Canada's economy and real estate market is expected to rebound in 2022 from early pandemic sluggishness shaken off through 2021, a real estate management company said in its annual forecast.
"Multi-suite residential rental and industrial properties are anticipated to continue outperforming when compared to office and retail assets," said Keith Reading, research director at Morguard Corporation. "As the economic picture improves in 2022, investors will broaden their investment horizons in 2022 by looking to increasingly acquire office and retail assets."
Investment performance remained strong in 2021 for industrial and multi-suite residential rental properties, while office and retail showed signs of stabilization due to efforts to reduce COVID-19's spread and the subsequent easing of some restrictions, according to Morguard's 2022 Canadian Economic Outlook and Market Fundamentals Report.
First and foremost, the real estate sector is dependant on how the economy rebounds, a situation further depending on what happens with the pandemic. And that's an unknown given current spikes in infections, although vaccination rates continue to rise, with 81 percent of the population receiving at least one vaccine dose as of Dec. 11, according to the Public Health Agency of Canada.
Morguard said the economy is expected to continue to bounce back from the pandemic-driven correction in 2022, with output rising between 4-5 percent on an annualized basis.
The report predicted the services sector as a critical driver of growth in the coming year, following proportionately stronger expansion in the goods production sector in the earlier stages of the pandemic.
It further predicts Canada's labour market will strengthen in 2022. This is due to the fact that by the fall of 2021, the unprecedented job losses due to the pandemic had been recouped, which drove the national unemployment rate down closer to the pre-pandemic level.
Effects on real estate
The national residential vacancy rate rose 1 percent year-over-year in October 2021 to a four-year high of 3.2 percent, with more pronounced vacancies in large cities. With the reopening of Canada's borders and continued job growth, rental demand is forecast to gradually grow in 2022 and remain a preferred target for investors.
Decreased levels of immigration and post-secondary students due to border closures entering the country throughout 2021 contributed to reduced demand in the multi-suite residential segment.
In the commercial real estate sector, investment activity in the office segment in 2021 was relatively muted given the uncertainty of when pandemic restrictions would lift.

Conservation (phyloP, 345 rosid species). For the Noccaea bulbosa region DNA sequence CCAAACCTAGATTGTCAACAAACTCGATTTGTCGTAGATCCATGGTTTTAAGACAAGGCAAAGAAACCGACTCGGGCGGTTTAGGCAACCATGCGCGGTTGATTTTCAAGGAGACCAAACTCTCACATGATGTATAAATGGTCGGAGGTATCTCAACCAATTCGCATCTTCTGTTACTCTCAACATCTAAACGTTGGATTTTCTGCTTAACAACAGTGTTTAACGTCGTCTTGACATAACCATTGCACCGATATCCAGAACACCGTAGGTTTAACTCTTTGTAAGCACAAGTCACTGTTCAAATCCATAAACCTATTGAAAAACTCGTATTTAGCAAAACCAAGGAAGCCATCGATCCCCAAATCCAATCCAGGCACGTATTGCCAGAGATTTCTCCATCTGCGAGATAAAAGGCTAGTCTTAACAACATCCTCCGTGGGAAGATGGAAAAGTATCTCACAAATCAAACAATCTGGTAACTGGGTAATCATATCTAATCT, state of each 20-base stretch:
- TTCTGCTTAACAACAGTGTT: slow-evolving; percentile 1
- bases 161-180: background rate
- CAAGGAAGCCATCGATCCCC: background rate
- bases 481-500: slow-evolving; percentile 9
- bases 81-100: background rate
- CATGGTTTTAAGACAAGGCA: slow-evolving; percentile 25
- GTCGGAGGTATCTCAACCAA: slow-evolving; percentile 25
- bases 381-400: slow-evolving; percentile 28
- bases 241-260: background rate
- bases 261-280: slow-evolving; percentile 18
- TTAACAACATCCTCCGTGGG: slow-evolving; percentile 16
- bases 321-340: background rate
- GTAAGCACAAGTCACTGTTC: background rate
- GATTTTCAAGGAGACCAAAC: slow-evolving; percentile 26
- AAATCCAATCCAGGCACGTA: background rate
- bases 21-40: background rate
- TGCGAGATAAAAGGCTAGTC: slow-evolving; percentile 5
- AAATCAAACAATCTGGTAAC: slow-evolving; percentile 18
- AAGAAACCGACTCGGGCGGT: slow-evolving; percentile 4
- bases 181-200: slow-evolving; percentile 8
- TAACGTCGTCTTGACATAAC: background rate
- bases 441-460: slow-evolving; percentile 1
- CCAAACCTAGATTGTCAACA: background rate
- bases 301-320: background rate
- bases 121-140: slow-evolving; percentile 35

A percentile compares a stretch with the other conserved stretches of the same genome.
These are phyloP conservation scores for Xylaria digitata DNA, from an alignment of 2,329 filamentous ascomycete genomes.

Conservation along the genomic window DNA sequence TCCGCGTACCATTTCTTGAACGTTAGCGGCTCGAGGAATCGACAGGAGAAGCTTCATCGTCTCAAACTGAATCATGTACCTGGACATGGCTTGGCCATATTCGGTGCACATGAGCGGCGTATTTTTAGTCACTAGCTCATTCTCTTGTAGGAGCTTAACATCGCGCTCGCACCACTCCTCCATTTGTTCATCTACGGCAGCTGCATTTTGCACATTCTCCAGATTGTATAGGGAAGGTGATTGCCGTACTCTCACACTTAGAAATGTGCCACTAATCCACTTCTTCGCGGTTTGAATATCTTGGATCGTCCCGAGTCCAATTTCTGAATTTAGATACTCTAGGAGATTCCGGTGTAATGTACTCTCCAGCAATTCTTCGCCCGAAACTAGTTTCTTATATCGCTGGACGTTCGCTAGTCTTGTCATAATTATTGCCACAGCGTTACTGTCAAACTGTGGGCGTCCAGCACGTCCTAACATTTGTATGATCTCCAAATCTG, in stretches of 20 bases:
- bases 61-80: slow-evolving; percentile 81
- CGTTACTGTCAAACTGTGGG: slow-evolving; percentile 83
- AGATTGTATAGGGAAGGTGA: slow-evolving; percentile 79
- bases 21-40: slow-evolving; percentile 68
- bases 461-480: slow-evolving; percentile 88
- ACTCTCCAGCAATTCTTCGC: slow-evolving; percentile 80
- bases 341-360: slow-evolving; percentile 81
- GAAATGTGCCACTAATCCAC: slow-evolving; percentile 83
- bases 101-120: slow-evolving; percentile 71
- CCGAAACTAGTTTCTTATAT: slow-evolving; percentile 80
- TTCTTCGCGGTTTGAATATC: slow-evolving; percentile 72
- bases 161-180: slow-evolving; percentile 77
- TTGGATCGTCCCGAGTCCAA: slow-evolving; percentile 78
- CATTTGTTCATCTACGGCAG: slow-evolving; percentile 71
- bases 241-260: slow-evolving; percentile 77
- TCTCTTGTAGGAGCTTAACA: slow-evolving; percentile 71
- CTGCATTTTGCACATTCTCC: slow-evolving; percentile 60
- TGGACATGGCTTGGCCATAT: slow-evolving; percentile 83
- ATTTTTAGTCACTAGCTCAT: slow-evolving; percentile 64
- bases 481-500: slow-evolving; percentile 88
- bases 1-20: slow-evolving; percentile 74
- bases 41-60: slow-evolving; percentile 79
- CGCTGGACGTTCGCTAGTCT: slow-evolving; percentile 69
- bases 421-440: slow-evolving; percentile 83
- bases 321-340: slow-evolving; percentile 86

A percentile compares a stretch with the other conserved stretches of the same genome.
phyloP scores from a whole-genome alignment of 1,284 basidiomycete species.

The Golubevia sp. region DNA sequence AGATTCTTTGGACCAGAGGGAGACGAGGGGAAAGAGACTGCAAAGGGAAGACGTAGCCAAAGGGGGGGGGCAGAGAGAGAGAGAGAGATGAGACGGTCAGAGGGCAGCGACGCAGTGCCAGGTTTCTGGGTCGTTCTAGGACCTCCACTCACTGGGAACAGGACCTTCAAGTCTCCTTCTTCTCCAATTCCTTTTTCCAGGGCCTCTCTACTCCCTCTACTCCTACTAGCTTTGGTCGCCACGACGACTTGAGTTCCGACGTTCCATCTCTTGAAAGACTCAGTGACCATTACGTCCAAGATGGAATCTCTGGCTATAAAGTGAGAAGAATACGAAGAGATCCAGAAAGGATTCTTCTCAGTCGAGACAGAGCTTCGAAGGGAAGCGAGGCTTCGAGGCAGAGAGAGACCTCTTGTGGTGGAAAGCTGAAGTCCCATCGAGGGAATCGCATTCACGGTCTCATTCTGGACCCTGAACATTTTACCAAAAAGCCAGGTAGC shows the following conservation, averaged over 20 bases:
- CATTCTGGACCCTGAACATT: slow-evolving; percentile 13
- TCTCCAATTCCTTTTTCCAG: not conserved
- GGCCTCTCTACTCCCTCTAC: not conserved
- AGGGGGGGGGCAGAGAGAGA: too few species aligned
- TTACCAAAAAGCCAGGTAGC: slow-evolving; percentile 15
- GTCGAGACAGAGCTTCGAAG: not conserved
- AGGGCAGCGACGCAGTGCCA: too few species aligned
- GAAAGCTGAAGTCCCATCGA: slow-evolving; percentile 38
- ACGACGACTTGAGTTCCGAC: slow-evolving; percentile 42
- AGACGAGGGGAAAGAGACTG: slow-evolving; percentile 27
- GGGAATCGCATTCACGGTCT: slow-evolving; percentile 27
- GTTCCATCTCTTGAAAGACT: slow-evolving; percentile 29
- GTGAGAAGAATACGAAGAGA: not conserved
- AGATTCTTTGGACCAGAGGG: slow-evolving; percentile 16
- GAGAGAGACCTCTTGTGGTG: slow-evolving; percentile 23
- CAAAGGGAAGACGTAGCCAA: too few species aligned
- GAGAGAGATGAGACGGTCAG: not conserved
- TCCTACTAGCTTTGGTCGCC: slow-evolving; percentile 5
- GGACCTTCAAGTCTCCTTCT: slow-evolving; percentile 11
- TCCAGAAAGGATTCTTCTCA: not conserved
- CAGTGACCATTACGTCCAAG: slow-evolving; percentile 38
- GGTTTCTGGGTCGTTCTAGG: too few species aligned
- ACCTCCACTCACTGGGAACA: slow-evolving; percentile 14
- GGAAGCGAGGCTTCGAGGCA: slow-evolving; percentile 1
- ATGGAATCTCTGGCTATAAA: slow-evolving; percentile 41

A total of $1.9 billion in office property sales was reported in the first half of 2021, down 37 percent year-over-year from $3.0 billion reported in the same period in 2020.
In 2022, most office-space tenants are expected to have employees return, putting tenants in a position to make decisions on longer-term leasing needs. If that happens the report predicted, activity levels and market conditions could stabilize leading to increased investor confidence will increase.
For the first half of 2021, Vancouver saw the lowest office vacancy rate level of major cities at 6.9 percent.
Industrial assets had record-low inventory levels across Canada in 2021. The national industrial availability rate reported a low of 2.3 percent at 2021's mid-year mark. Availability rates of 1.1, 1.2 and 1.4 percent were reported at the midway mark of 2021 for Vancouver, Toronto and Montreal, respectively.
The situation was different in the warehouse, logistics and e-commerce sectors that saw businesses continue expanding at a relatively rapid rate, continuing the trend seen since mid-2020.
Leasing demand in those areas continues to outpace supply, creating a situation where tenants may have difficulty finding available industrial space in 2022 despite an anticipated pickup in construction activity.
Restrictions and retail
COVID restrictions impacting in-person shopping led to reduced activity in the retail sector in 2021.
The report said short-term lease renewals and government aid supported Canadian retail operations through the year but extended lockdowns contributed to declines in landlord and retailer revenues, and, in some cases, forced independent businesses to close
However, the report forecast, retail sector performance patterns are expected to improve in 2022, with the loosening of pandemic restrictions and the return of shoppers to retail centres.